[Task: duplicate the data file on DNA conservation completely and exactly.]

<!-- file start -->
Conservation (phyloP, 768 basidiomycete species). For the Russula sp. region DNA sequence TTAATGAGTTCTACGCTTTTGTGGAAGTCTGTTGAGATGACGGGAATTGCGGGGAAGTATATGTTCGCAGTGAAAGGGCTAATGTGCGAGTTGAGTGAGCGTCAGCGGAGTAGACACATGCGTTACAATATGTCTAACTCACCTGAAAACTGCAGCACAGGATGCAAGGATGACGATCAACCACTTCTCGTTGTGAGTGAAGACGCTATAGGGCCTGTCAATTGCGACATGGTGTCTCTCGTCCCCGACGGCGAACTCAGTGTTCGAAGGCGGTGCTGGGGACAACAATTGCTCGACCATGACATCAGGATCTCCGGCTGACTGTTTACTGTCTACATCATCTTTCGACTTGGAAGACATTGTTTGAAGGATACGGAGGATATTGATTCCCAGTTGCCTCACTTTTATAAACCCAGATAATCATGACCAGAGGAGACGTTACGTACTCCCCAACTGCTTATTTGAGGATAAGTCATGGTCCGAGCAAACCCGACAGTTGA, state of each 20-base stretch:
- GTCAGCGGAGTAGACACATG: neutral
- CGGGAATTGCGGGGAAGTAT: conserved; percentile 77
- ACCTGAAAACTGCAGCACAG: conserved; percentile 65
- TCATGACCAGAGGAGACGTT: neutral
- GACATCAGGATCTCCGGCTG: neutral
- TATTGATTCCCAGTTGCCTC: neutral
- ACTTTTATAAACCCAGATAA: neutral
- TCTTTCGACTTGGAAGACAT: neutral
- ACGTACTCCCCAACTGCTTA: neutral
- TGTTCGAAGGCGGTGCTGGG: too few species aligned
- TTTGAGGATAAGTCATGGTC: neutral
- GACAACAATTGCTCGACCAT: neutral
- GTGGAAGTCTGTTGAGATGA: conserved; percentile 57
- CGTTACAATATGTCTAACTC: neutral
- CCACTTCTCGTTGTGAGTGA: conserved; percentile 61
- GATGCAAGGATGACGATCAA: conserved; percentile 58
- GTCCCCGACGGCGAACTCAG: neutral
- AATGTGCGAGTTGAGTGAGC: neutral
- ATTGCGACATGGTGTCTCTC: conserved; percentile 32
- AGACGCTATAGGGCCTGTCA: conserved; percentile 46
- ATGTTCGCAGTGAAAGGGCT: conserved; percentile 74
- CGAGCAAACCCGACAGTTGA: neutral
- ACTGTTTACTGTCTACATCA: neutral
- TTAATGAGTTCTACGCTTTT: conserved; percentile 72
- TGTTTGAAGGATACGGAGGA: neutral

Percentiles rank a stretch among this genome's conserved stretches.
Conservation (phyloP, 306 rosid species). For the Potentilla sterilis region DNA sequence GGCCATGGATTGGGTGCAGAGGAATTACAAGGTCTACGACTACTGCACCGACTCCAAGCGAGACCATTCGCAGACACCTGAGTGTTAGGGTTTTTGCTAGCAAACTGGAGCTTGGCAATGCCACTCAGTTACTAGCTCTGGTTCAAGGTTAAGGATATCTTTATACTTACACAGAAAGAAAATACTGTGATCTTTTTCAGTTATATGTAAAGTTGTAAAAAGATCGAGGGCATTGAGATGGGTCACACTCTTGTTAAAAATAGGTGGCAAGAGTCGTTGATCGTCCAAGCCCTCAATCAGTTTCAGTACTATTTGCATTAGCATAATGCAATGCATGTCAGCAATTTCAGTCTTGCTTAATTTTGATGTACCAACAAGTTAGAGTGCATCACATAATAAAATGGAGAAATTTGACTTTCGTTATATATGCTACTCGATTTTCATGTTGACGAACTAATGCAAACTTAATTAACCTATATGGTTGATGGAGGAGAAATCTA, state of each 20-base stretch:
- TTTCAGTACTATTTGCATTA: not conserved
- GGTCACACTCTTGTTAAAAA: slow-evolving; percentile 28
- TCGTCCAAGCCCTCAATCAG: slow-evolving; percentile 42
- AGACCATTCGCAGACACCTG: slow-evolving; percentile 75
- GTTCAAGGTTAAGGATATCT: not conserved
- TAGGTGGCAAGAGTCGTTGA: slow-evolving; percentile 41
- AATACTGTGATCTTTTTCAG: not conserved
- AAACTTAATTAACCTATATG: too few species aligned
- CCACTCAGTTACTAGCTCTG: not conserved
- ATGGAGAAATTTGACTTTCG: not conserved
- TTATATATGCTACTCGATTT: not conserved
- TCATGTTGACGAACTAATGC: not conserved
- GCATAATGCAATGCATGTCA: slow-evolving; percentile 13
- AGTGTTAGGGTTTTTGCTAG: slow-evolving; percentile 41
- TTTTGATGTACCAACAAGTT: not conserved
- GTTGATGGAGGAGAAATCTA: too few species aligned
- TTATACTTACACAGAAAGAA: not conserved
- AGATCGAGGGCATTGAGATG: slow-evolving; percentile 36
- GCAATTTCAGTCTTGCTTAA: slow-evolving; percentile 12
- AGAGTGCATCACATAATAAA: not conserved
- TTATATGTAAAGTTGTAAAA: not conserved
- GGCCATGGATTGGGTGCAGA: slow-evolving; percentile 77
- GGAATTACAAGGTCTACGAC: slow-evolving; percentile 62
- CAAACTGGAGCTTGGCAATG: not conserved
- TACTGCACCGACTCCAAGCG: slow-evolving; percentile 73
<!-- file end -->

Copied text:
Conservation (phyloP, 768 basidiomycete species). For the Russula sp. region DNA sequence TTAATGAGTTCTACGCTTTTGTGGAAGTCTGTTGAGATGACGGGAATTGCGGGGAAGTATATGTTCGCAGTGAAAGGGCTAATGTGCGAGTTGAGTGAGCGTCAGCGGAGTAGACACATGCGTTACAATATGTCTAACTCACCTGAAAACTGCAGCACAGGATGCAAGGATGACGATCAACCACTTCTCGTTGTGAGTGAAGACGCTATAGGGCCTGTCAATTGCGACATGGTGTCTCTCGTCCCCGACGGCGAACTCAGTGTTCGAAGGCGGTGCTGGGGACAACAATTGCTCGACCATGACATCAGGATCTCCGGCTGACTGTTTACTGTCTACATCATCTTTCGACTTGGAAGACATTGTTTGAAGGATACGGAGGATATTGATTCCCAGTTGCCTCACTTTTATAAACCCAGATAATCATGACCAGAGGAGACGTTACGTACTCCCCAACTGCTTATTTGAGGATAAGTCATGGTCCGAGCAAACCCGACAGTTGA, state of each 20-base stretch:
- GTCAGCGGAGTAGACACATG: neutral
- CGGGAATTGCGGGGAAGTAT: conserved; percentile 77
- ACCTGAAAACTGCAGCACAG: conserved; percentile 65
- TCATGACCAGAGGAGACGTT: neutral
- GACATCAGGATCTCCGGCTG: neutral
- TATTGATTCCCAGTTGCCTC: neutral
- ACTTTTATAAACCCAGATAA: neutral
- TCTTTCGACTTGGAAGACAT: neutral
- ACGTACTCCCCAACTGCTTA: neutral
- TGTTCGAAGGCGGTGCTGGG: too few species aligned
- TTTGAGGATAAGTCATGGTC: neutral
- GACAACAATTGCTCGACCAT: neutral
- GTGGAAGTCTGTTGAGATGA: conserved; percentile 57
- CGTTACAATATGTCTAACTC: neutral
- CCACTTCTCGTTGTGAGTGA: conserved; percentile 61
- GATGCAAGGATGACGATCAA: conserved; percentile 58
- GTCCCCGACGGCGAACTCAG: neutral
- AATGTGCGAGTTGAGTGAGC: neutral
- ATTGCGACATGGTGTCTCTC: conserved; percentile 32
- AGACGCTATAGGGCCTGTCA: conserved; percentile 46
- ATGTTCGCAGTGAAAGGGCT: conserved; percentile 74
- CGAGCAAACCCGACAGTTGA: neutral
- ACTGTTTACTGTCTACATCA: neutral
- TTAATGAGTTCTACGCTTTT: conserved; percentile 72
- TGTTTGAAGGATACGGAGGA: neutral

Percentiles rank a stretch among this genome's conserved stretches.
Conservation (phyloP, 306 rosid species). For the Potentilla sterilis region DNA sequence GGCCATGGATTGGGTGCAGAGGAATTACAAGGTCTACGACTACTGCACCGACTCCAAGCGAGACCATTCGCAGACACCTGAGTGTTAGGGTTTTTGCTAGCAAACTGGAGCTTGGCAATGCCACTCAGTTACTAGCTCTGGTTCAAGGTTAAGGATATCTTTATACTTACACAGAAAGAAAATACTGTGATCTTTTTCAGTTATATGTAAAGTTGTAAAAAGATCGAGGGCATTGAGATGGGTCACACTCTTGTTAAAAATAGGTGGCAAGAGTCGTTGATCGTCCAAGCCCTCAATCAGTTTCAGTACTATTTGCATTAGCATAATGCAATGCATGTCAGCAATTTCAGTCTTGCTTAATTTTGATGTACCAACAAGTTAGAGTGCATCACATAATAAAATGGAGAAATTTGACTTTCGTTATATATGCTACTCGATTTTCATGTTGACGAACTAATGCAAACTTAATTAACCTATATGGTTGATGGAGGAGAAATCTA, state of each 20-base stretch:
- TTTCAGTACTATTTGCATTA: not conserved
- GGTCACACTCTTGTTAAAAA: slow-evolving; percentile 28
- TCGTCCAAGCCCTCAATCAG: slow-evolving; percentile 42
- AGACCATTCGCAGACACCTG: slow-evolving; percentile 75
- GTTCAAGGTTAAGGATATCT: not conserved
- TAGGTGGCAAGAGTCGTTGA: slow-evolving; percentile 41
- AATACTGTGATCTTTTTCAG: not conserved
- AAACTTAATTAACCTATATG: too few species aligned
- CCACTCAGTTACTAGCTCTG: not conserved
- ATGGAGAAATTTGACTTTCG: not conserved
- TTATATATGCTACTCGATTT: not conserved
- TCATGTTGACGAACTAATGC: not conserved
- GCATAATGCAATGCATGTCA: slow-evolving; percentile 13
- AGTGTTAGGGTTTTTGCTAG: slow-evolving; percentile 41
- TTTTGATGTACCAACAAGTT: not conserved
- GTTGATGGAGGAGAAATCTA: too few species aligned
- TTATACTTACACAGAAAGAA: not conserved
- AGATCGAGGGCATTGAGATG: slow-evolving; percentile 36
- GCAATTTCAGTCTTGCTTAA: slow-evolving; percentile 12
- AGAGTGCATCACATAATAAA: not conserved
- TTATATGTAAAGTTGTAAAA: not conserved
- GGCCATGGATTGGGTGCAGA: slow-evolving; percentile 77
- GGAATTACAAGGTCTACGAC: slow-evolving; percentile 62
- CAAACTGGAGCTTGGCAATG: not conserved
- TACTGCACCGACTCCAAGCG: slow-evolving; percentile 73